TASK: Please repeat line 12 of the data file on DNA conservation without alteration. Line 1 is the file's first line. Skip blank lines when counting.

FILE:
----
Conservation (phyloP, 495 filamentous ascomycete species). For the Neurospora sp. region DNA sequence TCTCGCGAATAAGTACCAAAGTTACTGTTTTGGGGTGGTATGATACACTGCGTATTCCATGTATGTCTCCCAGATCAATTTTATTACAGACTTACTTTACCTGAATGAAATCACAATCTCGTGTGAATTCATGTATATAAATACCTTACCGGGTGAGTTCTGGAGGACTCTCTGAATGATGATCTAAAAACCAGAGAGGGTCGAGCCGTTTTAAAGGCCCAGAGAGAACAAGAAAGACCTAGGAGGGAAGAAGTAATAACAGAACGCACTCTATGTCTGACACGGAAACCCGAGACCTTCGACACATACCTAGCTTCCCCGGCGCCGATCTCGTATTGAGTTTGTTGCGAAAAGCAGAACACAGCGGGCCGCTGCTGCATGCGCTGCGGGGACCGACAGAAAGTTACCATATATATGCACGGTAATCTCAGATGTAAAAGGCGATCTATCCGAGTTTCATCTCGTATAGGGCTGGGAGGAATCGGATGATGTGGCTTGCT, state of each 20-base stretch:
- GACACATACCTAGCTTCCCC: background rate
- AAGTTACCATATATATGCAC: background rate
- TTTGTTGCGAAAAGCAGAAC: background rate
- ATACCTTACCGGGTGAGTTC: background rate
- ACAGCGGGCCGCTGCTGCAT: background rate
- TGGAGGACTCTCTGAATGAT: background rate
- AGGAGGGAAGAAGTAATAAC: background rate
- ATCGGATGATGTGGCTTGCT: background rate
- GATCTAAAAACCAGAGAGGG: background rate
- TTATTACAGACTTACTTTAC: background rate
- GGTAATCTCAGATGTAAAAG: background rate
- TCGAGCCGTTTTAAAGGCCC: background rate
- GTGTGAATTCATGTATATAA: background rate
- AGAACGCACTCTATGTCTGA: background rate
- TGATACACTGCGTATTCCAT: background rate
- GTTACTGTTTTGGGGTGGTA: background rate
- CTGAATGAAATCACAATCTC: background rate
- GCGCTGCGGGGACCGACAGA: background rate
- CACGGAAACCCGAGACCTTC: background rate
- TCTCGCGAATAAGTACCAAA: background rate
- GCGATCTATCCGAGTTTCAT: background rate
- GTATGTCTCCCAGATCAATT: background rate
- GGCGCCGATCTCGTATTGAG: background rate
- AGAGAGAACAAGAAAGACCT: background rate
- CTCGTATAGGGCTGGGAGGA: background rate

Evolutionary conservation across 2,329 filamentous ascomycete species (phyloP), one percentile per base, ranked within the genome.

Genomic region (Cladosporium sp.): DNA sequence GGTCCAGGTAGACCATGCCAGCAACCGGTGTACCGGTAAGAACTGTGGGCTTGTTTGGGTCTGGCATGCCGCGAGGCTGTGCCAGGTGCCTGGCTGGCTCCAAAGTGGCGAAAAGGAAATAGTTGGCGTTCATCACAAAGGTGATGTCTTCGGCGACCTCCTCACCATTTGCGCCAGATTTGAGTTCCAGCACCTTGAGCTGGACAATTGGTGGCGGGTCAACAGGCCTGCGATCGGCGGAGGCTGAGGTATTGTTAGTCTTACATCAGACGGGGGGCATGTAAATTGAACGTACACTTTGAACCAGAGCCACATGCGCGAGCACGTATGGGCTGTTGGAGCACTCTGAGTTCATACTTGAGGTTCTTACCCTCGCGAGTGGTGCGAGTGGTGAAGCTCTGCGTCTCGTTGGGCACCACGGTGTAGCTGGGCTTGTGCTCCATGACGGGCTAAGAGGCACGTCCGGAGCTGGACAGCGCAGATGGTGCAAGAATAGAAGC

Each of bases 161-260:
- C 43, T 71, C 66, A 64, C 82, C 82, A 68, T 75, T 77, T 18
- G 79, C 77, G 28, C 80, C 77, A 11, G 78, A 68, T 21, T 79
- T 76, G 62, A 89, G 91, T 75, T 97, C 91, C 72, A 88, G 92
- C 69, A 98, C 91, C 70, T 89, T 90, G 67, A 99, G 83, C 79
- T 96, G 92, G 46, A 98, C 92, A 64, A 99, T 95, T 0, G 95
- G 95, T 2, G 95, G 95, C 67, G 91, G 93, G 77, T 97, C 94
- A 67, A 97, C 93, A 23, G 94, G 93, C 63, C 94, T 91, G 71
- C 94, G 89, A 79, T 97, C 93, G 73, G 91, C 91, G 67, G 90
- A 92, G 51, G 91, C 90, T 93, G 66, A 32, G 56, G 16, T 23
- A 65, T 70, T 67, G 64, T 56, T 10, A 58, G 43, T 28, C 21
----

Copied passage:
- GGTAATCTCAGATGTAAAAG: background rate